Living Our Own Gospel: How We Plan to Decentralize OtoCo’s Governance

In this second post on OtoCo, following our previous article on its launch features and roadmap, we share how we plan to eat our own cake on governance and put the project in the hands of all stakeholders.

7 min readJul 16, 2020


Our “DAO or Die” post in the June issue of The Otonomist caused many to reach out to us to discuss how their project could be further DAOfied.

It also lead to some introspection how to make sure we live by our own gospel, which believes that by giving stakeholders a guaranteed voice, we will win their loyalty, leading to a far greater mobilization of talent, which in turn will help defy and defeat centralized players.

Governance Design

With this in mind, we started an internal discussion on how to design our governance such that anybody who walks with us on the road to OtoCo knows they can expect a share in the platform’s success.

This aim ripples through in 3 key governance design imperatives:

  1. To make it easy for stakeholders to participate;
  2. To have checks and balances in place against centralization of decision making; and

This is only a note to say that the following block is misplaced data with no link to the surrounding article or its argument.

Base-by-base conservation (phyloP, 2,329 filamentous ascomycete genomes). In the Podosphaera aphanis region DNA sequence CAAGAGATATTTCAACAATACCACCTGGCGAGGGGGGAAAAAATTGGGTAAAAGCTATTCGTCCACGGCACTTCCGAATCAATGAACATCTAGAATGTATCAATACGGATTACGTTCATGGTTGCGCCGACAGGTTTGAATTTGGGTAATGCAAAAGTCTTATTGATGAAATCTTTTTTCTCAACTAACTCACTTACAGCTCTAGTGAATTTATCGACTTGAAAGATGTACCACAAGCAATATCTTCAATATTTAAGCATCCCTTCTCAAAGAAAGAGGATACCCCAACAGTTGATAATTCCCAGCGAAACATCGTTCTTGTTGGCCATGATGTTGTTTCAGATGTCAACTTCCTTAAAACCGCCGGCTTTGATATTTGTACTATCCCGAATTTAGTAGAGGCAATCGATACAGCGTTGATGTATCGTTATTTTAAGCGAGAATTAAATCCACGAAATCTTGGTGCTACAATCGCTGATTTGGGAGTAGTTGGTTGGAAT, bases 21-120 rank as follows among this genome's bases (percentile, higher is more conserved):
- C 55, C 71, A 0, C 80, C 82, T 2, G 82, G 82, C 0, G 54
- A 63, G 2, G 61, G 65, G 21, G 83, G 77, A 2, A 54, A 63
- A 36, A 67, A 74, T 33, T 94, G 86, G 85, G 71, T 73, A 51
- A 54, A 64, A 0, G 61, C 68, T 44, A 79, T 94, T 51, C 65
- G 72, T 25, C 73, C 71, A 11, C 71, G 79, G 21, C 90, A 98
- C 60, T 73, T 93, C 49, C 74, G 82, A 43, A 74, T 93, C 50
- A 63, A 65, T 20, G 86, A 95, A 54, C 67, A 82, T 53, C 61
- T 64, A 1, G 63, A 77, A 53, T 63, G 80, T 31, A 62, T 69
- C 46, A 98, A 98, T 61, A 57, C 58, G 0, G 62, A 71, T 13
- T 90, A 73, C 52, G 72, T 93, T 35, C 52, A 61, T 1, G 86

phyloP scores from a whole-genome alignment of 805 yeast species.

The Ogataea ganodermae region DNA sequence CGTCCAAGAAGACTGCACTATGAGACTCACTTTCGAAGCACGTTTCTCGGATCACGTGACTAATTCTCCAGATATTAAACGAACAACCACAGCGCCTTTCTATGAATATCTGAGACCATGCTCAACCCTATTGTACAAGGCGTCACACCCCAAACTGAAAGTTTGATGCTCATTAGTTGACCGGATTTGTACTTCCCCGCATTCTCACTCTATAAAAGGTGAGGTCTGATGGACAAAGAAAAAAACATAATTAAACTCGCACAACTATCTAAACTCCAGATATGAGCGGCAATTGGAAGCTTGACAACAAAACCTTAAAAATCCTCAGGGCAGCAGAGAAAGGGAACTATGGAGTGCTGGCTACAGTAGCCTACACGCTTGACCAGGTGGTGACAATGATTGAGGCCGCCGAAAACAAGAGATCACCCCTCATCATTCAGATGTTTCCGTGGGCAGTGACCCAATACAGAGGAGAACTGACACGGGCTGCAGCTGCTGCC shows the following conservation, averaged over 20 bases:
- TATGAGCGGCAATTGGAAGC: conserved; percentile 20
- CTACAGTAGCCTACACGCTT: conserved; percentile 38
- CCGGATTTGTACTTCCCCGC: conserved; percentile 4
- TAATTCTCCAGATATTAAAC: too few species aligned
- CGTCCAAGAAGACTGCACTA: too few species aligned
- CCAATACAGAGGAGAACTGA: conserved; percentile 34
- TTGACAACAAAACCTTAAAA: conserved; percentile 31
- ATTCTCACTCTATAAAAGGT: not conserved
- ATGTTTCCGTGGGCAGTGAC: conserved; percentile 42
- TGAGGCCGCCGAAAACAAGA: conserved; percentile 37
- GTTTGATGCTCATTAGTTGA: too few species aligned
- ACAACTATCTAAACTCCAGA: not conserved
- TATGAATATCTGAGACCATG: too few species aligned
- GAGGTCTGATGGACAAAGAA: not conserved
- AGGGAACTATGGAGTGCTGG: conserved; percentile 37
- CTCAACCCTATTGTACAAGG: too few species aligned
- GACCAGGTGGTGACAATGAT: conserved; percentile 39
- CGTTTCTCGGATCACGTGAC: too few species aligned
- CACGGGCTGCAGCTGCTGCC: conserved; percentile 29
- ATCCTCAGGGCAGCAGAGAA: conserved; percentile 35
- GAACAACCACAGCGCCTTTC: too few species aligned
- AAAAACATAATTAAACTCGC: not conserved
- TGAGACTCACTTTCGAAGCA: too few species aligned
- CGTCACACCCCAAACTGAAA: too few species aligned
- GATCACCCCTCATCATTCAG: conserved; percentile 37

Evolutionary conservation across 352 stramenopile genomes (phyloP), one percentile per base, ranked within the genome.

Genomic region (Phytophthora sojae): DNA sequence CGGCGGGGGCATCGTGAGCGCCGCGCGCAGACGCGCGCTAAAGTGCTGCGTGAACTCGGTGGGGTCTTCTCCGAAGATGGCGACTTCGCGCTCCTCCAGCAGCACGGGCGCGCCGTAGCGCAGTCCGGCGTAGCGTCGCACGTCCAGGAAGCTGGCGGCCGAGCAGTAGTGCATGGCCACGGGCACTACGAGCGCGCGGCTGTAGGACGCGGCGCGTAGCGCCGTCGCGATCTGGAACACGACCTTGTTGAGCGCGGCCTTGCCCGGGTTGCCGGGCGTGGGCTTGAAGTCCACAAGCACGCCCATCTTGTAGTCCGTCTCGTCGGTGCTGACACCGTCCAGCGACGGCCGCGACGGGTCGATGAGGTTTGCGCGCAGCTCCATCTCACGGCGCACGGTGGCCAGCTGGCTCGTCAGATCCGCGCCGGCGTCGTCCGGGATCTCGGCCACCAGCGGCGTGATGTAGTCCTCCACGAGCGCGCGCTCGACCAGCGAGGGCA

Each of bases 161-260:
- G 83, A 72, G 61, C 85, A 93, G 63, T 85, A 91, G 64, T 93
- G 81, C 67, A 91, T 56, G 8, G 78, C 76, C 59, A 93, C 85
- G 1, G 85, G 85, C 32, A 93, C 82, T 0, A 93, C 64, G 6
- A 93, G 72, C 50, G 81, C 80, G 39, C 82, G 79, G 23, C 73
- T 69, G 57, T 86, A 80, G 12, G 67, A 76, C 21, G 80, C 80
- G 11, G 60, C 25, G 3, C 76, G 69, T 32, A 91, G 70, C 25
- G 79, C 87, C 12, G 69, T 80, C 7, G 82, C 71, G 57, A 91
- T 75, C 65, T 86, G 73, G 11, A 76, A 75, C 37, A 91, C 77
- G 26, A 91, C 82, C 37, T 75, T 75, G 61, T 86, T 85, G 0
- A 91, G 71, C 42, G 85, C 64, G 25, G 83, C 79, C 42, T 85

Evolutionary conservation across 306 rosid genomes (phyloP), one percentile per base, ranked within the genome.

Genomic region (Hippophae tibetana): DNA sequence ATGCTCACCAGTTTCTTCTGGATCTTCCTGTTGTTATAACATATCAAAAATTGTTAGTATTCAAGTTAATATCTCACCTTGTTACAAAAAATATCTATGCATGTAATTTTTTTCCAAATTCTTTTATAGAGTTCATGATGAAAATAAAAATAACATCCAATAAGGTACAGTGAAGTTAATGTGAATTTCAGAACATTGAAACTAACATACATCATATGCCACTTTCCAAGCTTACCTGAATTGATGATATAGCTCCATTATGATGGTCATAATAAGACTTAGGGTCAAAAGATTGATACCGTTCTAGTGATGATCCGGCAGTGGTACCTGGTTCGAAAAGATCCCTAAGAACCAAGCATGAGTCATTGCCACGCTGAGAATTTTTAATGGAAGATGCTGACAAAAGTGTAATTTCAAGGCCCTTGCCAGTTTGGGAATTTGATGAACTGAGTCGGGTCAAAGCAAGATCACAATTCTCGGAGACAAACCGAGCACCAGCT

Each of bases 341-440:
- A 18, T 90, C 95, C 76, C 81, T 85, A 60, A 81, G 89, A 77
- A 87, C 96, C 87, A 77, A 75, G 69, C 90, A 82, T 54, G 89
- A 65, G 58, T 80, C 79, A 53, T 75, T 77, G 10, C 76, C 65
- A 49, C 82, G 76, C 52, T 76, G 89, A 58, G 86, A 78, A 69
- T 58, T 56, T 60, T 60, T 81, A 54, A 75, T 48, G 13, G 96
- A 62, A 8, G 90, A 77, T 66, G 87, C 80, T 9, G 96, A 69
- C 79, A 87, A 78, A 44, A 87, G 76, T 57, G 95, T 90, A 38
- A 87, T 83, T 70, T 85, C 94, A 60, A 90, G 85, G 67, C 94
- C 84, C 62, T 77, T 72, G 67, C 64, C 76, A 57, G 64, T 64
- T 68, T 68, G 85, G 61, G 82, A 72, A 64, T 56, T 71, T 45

3. How to measure and recognize people’s contributions.

Lots remains to be defined, and what follows is a snapshot of our current thinking.

A token litmus test

We looked at many projects that issued a governance token and ran a litmus test on our own token, asking if we could achieve the same result without issuing one.

Our test ran as follows:

1. Why we don’t need a native token for users to access our services

On the Otonomos side, users currently pay us in any major crypto or fiat.

As a result, we do not feel OtoCo users should have to purchase a native token to access our onchain incorporation services on (which are currently free).

It would mosty likely create a barrier to wider adoption. Once our services are chargeable (from September), we will let users pay in ETH and DAI and possible others.

2. We need a token to let all stakeholders share in our revenue

In a traditional setup, stakeholders typically coincide with shareholders: a narrow group who acquired an economic interest in a joint project through labor (founders, first employees) or capital (investors).